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 School Improvement:  Change
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Change Management

Proposals for change are usually based on promises of a better future. These promises are based on the benefits that will flow when the change has been fully implemented and is working very well. However most changes also involve a number of counter productive elements.

 

Change increases the need for resources while decreasing productivity (at least initially):

  • Change does not happen in a vacuum. Thus it involves competition between the proposed changes and what is already happening (at least during the implementation phase)
  • Change requires preparation which may involve the acquisition of new knowledge, skills, materials, equipment, facilities,
  • Change is disruptive since it requires that the organisation prepare for new tasks while still doing the existing tasks.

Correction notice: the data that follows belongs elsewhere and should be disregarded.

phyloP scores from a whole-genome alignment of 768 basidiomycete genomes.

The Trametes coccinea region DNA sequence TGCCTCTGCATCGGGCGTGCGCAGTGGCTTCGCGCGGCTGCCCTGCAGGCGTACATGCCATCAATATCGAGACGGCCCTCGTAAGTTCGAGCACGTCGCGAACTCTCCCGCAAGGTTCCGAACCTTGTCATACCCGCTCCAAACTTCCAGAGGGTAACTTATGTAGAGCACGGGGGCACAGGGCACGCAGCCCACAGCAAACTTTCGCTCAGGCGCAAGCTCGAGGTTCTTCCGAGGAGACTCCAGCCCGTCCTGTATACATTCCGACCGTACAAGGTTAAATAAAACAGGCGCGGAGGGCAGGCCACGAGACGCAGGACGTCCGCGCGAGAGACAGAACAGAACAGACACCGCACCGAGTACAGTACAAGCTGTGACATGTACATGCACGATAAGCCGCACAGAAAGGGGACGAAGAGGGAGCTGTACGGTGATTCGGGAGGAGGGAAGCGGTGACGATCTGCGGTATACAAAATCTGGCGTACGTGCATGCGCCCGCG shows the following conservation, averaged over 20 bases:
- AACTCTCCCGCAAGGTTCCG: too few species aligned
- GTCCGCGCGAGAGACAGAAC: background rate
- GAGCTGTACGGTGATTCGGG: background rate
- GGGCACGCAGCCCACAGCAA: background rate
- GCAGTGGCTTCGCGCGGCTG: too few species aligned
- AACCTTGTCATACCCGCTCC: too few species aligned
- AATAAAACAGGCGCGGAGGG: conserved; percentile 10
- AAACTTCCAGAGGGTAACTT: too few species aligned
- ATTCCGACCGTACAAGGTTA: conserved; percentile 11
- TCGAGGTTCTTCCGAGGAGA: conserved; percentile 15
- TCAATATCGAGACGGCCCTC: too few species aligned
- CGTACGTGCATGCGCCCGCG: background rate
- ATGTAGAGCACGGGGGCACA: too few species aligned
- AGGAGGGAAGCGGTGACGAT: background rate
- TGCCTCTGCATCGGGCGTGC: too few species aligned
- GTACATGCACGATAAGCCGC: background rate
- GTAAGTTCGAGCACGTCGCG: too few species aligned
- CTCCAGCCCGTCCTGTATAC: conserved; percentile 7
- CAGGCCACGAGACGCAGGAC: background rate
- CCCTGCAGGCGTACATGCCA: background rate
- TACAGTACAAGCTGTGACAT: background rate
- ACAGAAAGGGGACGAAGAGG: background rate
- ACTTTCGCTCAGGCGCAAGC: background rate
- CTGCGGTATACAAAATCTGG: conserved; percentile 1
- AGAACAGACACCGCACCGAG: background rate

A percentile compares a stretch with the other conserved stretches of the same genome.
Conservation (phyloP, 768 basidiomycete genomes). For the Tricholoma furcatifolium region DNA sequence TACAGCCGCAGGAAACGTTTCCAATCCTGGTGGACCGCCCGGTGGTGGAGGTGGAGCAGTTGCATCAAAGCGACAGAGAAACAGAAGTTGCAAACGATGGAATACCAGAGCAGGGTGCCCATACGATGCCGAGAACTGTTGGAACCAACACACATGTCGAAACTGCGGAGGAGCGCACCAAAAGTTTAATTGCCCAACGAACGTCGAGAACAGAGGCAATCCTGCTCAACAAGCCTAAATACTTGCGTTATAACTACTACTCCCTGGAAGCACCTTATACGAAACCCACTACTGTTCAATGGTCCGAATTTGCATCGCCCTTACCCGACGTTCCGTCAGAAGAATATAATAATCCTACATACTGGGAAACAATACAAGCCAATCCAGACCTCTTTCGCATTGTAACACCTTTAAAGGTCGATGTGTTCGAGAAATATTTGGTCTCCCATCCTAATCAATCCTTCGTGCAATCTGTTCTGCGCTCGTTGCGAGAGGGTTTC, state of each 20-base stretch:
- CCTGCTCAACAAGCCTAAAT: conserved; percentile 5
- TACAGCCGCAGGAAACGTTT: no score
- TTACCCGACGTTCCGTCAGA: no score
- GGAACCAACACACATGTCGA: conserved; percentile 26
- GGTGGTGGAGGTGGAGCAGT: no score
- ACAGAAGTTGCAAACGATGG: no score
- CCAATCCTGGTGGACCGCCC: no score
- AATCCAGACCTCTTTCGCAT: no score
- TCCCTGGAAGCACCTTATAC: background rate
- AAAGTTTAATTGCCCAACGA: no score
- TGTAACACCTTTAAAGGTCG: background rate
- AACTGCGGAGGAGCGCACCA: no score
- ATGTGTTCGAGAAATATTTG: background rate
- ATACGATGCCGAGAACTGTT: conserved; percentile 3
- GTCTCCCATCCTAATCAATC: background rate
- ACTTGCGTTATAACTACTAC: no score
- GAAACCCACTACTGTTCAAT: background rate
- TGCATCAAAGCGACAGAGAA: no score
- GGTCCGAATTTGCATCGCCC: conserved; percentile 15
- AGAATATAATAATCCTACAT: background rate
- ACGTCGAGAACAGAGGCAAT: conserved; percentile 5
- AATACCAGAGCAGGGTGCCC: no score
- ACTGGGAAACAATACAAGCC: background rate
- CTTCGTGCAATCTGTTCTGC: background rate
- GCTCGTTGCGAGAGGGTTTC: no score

• It is often necessary to run parallel systems during the change over from one system to the next.

 

Change also involves loss

  • change means that something, that was, no longer exists or occurs
  • it is easy to be distracted by the improvements associated with change and so fail to notice the losses involved

 

The costs of change

  • Resources (tools, arrangements, facilities, supervision...) for new activities
  • Resources for implementing the change (training, managing the overlap, building commitment...)
  • Losses (knowledge, skills, identity, arrangements...)

 

'Improvement' through change, ie, the introduction of new processes

(Graph) Change: cost and productivity over time

  • In social systems such schools where the financial costs appear largely fixed and financial benefits are poorly understood change is often falsely seen as 'cost neutral', especially by those who are proposing the change but do not have to achieve it.
  • People are often reluctant to give up what works reasonably well (or is perhaps just familiar) for the promised but as yet undemonstrated benefits.
  • As a result the additional costs of implementing change are often hidden because they are created by, and/or passed on to, the people involved (teachers, students and families) and/or deferred to a later time and place.